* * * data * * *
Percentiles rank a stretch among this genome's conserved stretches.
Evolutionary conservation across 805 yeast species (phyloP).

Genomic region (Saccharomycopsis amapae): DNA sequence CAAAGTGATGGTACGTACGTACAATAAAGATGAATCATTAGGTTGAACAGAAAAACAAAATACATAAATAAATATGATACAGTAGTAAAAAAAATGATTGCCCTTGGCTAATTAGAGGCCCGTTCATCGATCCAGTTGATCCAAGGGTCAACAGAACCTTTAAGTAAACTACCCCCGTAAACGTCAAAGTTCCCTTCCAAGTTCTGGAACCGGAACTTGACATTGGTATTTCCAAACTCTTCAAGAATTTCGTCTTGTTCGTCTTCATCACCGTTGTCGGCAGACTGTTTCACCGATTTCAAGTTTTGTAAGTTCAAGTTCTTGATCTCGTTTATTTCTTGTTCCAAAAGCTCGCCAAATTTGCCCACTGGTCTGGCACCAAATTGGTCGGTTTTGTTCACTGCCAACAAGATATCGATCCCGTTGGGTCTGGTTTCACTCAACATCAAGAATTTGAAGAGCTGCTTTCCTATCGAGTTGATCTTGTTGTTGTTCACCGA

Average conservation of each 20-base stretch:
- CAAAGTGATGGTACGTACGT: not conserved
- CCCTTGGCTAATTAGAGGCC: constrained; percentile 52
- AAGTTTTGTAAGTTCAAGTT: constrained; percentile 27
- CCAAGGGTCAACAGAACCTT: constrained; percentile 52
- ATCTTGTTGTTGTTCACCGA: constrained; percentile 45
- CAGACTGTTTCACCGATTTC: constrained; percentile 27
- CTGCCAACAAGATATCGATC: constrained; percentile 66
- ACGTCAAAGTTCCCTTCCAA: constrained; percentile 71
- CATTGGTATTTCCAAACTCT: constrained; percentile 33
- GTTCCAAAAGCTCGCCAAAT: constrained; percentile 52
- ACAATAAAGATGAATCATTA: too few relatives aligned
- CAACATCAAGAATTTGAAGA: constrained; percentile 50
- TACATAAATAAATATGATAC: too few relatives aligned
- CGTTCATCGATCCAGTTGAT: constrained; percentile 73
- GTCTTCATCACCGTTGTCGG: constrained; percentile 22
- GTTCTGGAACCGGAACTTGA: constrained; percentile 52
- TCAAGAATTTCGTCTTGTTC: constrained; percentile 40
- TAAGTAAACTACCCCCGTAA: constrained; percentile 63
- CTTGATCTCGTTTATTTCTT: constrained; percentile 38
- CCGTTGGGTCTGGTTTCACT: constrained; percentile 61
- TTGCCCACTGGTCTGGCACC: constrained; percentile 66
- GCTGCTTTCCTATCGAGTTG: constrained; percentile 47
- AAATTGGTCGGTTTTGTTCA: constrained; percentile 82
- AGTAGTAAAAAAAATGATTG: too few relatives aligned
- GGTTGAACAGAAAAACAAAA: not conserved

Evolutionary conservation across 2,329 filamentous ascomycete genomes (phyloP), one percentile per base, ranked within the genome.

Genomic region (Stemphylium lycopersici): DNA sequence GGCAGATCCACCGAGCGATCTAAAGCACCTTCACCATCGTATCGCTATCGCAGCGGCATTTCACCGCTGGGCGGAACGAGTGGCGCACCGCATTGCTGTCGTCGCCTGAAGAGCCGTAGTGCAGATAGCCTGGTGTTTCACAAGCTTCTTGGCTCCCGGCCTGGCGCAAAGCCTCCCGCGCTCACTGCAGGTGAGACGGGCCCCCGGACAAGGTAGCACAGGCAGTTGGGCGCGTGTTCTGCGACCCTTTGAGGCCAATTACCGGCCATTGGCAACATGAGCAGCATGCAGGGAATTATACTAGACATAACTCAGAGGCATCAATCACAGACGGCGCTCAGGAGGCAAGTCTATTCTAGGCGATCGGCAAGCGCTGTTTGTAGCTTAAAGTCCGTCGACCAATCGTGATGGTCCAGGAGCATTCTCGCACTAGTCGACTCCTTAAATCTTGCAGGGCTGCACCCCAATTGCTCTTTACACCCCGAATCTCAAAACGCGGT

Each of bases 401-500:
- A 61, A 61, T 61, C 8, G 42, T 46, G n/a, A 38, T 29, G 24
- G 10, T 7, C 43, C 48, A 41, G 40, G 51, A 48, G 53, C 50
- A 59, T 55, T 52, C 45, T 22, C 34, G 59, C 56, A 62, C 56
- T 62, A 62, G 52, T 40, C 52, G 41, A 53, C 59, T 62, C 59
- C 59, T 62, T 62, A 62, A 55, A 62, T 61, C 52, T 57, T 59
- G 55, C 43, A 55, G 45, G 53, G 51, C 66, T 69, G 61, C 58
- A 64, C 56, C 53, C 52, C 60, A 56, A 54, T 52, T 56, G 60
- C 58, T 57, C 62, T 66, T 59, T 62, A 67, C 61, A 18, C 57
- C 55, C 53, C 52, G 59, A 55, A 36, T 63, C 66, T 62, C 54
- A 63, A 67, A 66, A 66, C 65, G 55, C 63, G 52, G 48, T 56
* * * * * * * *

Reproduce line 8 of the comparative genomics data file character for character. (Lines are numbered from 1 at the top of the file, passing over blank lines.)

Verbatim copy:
- CCAAGGGTCAACAGAACCTT: constrained; percentile 52